In which we get excited about Chan-wook Park’s latest film effort
by Connor O’Brien
When film critic Peter Biskind talked about “the deification of the director” in reference to the maverick filmmakers, such as Hal Ashby and Martin Scorcese, who he thought saved the film industry, he probably didn’t realize that his all too apt concept would reach as many niches and markets as it does now. Wes Anderson, Christopher Nolan, Joss Whedon, Harmony Korine, and Quentin Tarantino have all electrified different, but slightly overlapping, demographics, who have in part put complete faith in the filmmakers.
A prime example came this past summer after early reviews of Nolan’s The Dark Knight Rises hit review site Rotten Tomatoes. Some of the people who gave the film negative reviews received threats and a huge volume of criticism. Are moviegoers really so impassionate about a director that they will defend a film they haven’t even seen? Weirdly enough, they are, and now they’re all riled up about yet another director: Chan-wook Park.
Park’s most recent release to hit American cinemas, Stoker, is also his first written in English. The events of Stoker take place slightly after a teenage girl named India (Mia Wasikowska) and her mother (Nicole Kidman) lose their man of the house in a car accident. During the wake, the never previously mentioned Uncle Charlie (a fantastically creepy Matthew Goode) shows up to live with the family until he gets on his feet after traveling the world. Throughout the first two acts, it’s obvious that India’s mother and her uncle are in some kind of cahoots, and they both seem to stick her nose in what they’ve done, but she can’t figure out specifically what it may be.
After seeing the trailers for this movie a few times, I honestly couldn’t wait to see it on the day it opened. It seemed like the taut and unsettling horror movie that I’d been waiting to see, something to rise above the usual drek. In addition, I loved the director. Park had made some of the best movies to come out of Korea, most notably his “Revenge Trilogy.” The middle and most famous installment, Oldboy, had made it big internationally. I remember hearing about the movie after watching “The 100 Scariest Movie Moments” on Bravo when I was twelve or thirteen around Halloween: a haggard looking Korean man cutting out his own tongue while begging for compliance in a stark white and intensely modern penthouse somewhere in Seoul. I got instantly hooked. His films explored the ramifications and irreversible consequences of revenge, which is often glamorized and encouraged in Hollywood action epics.
At that point I realized that I had become what I hated most in the world: an unequivocally enthusiastic fanboy. Then, naturally, I began to make compromises against my usual sensibilities with regard to anticipation.
“At least this isn’t some contrived sequel, this’ll actually be great from a guy with a great track record.”
“He’s never steered me wrong in the past.”
However, it looked like the movie may be disappointing. Against my better instincts, I read a few reviews of the movie. All of them said that it was a hollow husk that completely relied on fancy directing and a forced Southern Gothic aesthetic to keep interest. The script, written by Wentworth Miller (the guy from Prison Break. No, seriously), had all-too-familiar and heavy-handed Hamlet references, and that it had too many similarities to Hitchcock’s 1940 movie Shadow of a Doubt. Hell, it even featured a scheming Uncle Charlie ready to make friends with the teenage daughter of a rich widow. In fact, the consensus seemed to be that since Chan-wook didn’t have as much creative control as in his Korean films, the final product turned out to be a wishy-washy Hitchcock impersonation with a shiny new coat.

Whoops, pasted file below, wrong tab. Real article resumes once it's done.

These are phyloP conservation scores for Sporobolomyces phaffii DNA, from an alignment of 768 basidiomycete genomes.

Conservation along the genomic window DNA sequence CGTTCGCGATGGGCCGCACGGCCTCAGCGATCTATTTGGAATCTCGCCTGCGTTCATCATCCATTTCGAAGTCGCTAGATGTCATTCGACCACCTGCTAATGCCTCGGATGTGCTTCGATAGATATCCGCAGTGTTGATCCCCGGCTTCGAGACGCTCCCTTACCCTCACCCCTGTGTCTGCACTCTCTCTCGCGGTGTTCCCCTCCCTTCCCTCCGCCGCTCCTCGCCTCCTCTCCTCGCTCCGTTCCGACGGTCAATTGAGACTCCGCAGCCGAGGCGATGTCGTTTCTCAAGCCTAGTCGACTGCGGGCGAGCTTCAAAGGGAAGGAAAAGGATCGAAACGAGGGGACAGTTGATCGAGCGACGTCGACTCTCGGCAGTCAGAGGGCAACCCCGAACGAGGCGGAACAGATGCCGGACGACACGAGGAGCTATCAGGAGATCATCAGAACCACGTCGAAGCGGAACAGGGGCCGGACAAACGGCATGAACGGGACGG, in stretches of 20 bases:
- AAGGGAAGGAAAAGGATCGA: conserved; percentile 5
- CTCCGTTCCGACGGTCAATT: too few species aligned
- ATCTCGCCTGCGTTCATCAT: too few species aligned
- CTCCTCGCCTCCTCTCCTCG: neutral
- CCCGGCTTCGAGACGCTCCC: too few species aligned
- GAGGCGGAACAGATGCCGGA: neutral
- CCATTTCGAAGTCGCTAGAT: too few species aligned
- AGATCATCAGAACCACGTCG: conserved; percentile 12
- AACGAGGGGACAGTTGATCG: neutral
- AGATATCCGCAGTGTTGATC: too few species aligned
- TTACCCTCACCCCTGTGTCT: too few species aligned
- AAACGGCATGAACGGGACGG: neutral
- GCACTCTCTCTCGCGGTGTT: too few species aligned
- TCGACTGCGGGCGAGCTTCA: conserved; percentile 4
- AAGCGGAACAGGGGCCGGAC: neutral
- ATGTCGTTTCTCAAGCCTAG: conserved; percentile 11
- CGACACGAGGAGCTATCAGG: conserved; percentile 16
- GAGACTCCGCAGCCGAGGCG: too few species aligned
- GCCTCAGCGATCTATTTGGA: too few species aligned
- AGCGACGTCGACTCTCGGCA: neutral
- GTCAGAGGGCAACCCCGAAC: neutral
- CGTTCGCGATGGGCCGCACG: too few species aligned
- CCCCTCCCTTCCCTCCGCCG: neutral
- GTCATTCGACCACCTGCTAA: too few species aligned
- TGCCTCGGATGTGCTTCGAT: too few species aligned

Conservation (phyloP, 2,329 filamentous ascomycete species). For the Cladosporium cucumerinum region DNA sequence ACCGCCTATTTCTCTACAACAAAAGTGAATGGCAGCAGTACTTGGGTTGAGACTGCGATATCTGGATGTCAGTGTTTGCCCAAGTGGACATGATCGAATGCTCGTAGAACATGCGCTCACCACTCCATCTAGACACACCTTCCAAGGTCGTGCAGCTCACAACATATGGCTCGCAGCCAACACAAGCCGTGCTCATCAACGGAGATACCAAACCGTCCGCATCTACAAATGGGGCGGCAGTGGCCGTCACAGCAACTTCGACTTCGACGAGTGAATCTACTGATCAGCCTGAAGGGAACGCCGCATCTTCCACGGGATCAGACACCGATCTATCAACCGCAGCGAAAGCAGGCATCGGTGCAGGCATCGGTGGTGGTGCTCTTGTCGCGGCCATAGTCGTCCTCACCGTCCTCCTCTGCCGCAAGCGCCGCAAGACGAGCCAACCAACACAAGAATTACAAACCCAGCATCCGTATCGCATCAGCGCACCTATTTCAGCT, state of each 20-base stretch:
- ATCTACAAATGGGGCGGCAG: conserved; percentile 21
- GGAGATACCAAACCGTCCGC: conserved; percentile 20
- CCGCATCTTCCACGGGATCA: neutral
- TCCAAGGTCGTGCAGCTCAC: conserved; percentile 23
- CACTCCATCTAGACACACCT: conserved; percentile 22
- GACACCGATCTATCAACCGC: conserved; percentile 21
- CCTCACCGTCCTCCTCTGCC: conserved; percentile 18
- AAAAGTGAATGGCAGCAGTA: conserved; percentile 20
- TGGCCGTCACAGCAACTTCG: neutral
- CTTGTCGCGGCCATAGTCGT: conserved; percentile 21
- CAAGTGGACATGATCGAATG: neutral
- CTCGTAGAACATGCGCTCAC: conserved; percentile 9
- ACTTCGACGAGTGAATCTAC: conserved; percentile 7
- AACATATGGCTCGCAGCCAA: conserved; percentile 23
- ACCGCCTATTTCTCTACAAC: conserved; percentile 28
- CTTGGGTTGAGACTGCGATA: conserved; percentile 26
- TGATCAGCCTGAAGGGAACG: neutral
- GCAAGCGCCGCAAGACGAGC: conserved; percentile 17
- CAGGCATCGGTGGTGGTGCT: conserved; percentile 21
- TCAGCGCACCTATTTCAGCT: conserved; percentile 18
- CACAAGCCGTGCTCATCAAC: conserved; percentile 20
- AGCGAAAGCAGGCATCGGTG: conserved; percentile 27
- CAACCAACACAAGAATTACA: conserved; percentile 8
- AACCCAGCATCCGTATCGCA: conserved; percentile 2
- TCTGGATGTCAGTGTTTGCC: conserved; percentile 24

The thing is, though, I still loved the movie. The acting was top-notch: Wasikowska’s slight woodenness worked in the role, Goode exercised masterful restraint while still letting a little crazy out at the appropriate moments, and Kidman did much with her comparatively small role. The automatic Hitchcock comparisons proved to be pretty inaccurate. Despite once saying that seeing Vertigo inspired him to make films, Park did bring his unique style and voice to Stoker. Obviously, with a film of this tone and plot, it would be difficult not to pay homage to the man who invented both. However, these comparisons are, quite simply, too easy to make. To do so would pigeonhole one of the most unique directors working today.
Park, along with his cinematographer Chung-hoon Chung, scrutinize each shot with Kubrick-like presiceness, while the stilted dialogue and blocking are definitely reminiscent of David Lynch’s films. Stoker is also somewhat literary in its subtle metaphors and symbolisms, but it stops short of being pretentious or high-falluting. The final outcome is a deftly crafted movie, with a script more archetypal than cliché. These comparisons do exist, but the departures and deviations are much more interesting because of their novelty.
Although I genuinely enjoyed the film, I started to wonder if it had been for the right reasons. Going into something with that many expectations can definitely skew one’s view. Was I just singing these praises to prove the detractors of my admitted fandom wrong? Had the comparisons I made to other filmmakers been too contrived, even though I complained about others making contrived comparisons? Why did I feel the need to make comparisons at all? In the end, I recommend going into movies with as few expectations as possible, good or bad. To have a positively and genuinely organic experience with something as hyped up as a Fox Searchlight movie, just go see it.